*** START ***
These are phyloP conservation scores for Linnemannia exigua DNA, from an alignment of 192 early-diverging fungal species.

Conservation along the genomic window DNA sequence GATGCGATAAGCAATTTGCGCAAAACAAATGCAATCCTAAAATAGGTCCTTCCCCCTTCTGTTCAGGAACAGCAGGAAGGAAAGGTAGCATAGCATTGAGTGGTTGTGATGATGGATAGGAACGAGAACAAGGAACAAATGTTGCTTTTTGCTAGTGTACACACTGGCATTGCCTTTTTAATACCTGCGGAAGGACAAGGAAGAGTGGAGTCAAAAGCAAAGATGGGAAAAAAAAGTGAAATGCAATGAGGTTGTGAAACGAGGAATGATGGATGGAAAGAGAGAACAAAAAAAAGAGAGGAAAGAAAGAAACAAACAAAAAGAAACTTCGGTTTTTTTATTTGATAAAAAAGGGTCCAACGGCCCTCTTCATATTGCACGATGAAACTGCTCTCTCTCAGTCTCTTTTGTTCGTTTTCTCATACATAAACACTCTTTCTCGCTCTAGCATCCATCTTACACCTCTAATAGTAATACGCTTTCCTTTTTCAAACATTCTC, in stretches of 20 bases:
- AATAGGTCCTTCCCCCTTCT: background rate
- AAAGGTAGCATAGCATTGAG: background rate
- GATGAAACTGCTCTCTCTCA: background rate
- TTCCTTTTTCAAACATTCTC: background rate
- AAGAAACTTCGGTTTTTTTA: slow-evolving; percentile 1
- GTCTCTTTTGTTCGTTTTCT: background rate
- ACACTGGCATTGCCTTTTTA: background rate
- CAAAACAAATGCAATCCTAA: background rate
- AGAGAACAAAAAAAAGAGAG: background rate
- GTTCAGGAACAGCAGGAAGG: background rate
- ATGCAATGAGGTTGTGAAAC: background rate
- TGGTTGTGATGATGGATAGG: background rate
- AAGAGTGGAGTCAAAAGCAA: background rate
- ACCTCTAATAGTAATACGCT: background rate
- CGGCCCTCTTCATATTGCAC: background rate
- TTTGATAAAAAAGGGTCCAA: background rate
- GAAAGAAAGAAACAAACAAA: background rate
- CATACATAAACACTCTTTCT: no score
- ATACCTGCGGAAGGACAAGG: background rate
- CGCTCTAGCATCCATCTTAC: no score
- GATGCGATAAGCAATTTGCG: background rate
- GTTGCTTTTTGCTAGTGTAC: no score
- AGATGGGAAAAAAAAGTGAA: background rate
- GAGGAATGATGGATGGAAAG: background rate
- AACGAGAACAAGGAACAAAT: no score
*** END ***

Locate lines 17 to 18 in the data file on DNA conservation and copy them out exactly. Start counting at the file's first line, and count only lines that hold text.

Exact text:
- CGGCCCTCTTCATATTGCAC: background rate
- TTTGATAAAAAAGGGTCCAA: background rate